A triangle of one-touch passes involving Song, Rosicky, and Vermaelen (interestingly in a midfield position near the centre circle) took the chasing midfielders away and created space for Song, who took a touch/pause to see the opening and pinged it through for Theo. We have seen this pass and the rest often enough.
This wasn’t a typical counter-attack against a side that had pushed 8-9 men in the Arsenal half. It was more of an intricate, direct attack against an opponent that temporarily lost its shape. What I loved most was that so many players were involved in the move in a seemingly effortless manner. It all seems so easy and natural but upon reflection one cannot help but appreciate how each player read the situation and performed his task in the move.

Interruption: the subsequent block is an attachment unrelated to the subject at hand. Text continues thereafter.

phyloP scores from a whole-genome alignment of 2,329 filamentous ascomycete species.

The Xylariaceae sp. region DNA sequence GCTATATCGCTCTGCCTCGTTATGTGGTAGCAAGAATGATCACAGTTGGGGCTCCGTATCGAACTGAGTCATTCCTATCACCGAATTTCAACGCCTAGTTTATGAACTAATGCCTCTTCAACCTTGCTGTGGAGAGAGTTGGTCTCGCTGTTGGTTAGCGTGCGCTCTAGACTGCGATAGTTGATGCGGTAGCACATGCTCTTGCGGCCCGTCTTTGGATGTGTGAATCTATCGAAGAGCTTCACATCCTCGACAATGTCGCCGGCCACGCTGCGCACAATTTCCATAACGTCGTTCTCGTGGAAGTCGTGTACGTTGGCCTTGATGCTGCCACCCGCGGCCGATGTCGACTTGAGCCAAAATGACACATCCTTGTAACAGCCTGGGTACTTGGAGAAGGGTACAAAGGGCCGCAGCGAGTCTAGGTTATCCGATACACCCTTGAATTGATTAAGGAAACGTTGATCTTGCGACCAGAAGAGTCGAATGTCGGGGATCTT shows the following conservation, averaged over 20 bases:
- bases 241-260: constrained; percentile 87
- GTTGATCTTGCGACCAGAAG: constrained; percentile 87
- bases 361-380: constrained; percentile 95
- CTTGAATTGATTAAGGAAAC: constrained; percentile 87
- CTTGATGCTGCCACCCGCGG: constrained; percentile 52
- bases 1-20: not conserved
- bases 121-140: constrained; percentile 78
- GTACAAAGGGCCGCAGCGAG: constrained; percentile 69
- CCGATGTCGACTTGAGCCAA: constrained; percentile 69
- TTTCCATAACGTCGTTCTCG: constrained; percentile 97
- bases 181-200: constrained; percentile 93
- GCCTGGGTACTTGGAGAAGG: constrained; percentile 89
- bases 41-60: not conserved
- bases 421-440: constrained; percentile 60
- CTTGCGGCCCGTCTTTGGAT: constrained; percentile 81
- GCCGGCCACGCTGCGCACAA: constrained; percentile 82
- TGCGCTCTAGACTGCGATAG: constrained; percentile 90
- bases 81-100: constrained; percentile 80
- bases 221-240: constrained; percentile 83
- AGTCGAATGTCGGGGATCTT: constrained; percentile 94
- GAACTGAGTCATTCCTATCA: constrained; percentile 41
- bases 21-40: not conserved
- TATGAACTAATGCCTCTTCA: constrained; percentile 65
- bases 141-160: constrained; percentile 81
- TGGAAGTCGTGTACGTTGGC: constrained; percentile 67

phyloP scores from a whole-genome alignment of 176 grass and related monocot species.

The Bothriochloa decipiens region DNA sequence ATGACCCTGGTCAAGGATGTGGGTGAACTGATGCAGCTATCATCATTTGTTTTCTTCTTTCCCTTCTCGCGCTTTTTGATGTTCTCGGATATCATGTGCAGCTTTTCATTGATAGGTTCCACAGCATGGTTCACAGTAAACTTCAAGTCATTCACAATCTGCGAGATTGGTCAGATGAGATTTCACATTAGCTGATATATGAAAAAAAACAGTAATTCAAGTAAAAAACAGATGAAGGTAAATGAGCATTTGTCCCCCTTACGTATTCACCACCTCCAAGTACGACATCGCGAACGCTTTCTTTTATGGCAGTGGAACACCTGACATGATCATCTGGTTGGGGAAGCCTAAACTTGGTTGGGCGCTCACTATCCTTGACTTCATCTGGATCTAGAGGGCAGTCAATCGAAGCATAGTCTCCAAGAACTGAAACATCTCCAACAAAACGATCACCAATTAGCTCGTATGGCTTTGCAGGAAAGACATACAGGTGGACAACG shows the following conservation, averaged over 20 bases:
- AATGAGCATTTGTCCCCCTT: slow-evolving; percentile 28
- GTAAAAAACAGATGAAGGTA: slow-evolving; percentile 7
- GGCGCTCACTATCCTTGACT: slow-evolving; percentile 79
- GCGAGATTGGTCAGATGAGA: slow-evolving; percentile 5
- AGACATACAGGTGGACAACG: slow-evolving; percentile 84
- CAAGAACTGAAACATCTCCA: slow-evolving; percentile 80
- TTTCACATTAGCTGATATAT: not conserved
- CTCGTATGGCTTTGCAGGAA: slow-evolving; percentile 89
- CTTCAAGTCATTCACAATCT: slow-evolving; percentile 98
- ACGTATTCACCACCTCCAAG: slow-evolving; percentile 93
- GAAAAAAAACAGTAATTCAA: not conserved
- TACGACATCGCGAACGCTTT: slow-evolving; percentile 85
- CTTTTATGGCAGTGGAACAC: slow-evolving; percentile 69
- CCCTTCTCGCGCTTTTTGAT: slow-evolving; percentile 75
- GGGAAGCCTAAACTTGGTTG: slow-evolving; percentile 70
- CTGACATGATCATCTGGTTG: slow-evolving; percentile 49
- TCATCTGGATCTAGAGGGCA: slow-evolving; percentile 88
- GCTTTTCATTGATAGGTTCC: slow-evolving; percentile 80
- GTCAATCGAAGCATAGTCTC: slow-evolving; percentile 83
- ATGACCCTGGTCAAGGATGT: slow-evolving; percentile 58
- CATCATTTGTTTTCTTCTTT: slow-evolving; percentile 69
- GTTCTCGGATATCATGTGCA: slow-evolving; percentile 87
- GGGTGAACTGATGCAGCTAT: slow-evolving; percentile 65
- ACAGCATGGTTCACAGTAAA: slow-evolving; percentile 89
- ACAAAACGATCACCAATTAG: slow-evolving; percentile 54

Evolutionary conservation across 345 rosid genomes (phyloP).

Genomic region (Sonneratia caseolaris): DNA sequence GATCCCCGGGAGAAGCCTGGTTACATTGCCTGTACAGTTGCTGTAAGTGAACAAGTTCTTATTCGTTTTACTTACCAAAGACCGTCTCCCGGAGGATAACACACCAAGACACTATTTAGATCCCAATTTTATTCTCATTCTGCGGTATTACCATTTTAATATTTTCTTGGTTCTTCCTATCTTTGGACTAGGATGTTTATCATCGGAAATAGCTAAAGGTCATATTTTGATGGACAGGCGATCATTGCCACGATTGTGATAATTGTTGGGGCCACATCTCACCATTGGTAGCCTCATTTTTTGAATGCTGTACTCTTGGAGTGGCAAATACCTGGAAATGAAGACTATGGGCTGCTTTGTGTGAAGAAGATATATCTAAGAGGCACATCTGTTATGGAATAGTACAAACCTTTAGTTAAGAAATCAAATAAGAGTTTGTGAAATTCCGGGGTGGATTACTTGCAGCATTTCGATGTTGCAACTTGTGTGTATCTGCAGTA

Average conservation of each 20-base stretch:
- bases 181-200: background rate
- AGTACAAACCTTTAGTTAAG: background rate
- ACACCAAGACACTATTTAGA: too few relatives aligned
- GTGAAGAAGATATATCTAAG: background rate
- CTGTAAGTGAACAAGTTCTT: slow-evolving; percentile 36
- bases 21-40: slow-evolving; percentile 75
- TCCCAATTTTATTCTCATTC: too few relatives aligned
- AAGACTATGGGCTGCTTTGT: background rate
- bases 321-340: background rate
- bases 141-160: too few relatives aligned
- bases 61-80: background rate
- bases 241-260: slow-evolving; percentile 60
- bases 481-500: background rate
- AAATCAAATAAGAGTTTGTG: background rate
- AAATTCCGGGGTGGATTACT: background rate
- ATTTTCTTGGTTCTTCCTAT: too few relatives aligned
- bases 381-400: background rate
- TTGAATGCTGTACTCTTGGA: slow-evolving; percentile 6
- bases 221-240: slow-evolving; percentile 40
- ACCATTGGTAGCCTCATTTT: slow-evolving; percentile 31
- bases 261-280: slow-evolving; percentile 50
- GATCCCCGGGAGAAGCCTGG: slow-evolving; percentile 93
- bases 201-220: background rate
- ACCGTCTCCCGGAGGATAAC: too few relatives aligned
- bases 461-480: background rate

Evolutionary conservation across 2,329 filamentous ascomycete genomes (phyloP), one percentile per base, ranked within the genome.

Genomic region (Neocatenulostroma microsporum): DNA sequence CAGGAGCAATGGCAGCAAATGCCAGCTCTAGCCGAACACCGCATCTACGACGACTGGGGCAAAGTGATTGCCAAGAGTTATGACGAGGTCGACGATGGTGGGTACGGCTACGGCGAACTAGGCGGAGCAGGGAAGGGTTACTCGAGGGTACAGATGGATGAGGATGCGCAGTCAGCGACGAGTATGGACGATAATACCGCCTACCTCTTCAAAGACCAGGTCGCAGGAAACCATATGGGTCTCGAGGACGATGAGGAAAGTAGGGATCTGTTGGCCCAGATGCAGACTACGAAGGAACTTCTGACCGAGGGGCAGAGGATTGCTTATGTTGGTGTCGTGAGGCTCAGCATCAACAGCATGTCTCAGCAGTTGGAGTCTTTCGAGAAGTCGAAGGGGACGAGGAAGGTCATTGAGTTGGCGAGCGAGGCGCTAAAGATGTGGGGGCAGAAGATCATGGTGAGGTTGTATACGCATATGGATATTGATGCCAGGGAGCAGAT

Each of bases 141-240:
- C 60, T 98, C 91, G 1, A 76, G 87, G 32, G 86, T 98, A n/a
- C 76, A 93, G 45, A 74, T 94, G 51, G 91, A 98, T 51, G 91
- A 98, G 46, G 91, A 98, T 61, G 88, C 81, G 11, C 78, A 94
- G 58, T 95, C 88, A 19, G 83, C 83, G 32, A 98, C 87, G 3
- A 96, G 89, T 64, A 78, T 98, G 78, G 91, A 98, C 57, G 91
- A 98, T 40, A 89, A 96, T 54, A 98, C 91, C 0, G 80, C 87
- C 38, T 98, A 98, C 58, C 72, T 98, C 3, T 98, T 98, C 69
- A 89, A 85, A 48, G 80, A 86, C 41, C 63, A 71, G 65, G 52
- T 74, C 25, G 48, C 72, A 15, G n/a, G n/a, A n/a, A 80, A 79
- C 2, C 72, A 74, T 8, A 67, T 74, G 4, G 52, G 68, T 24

In my pre-match write-up I’d mentioned the need for better combination play from the Gunners. The need for moves involving more than two or three players. This was a classic. The assist in itself seems like a straightforward square pass and the goal just a tap-in. But the move, well, it was a breathtaking waltz that was made to look as easy as a walk in the park!
The fun doesn’t stop here. The sixth goal, another square pass from the Right and a clinical, one-touch finish from Van Persie, was in many ways the antithesis of the second one. Here’s the graphical representation of the move, again thanks to the Guardian Chalkboards.
If the earlier one was like a quick and lethal arrow, this was more of the slow death variety.
This too started with an over hit through-ball that Modeste couldn’t reach. Szczesny collected it easily and rolled it wide to Coquelin. The visitors were not keen on attacking anymore and were sitting back in a very good defensive shape.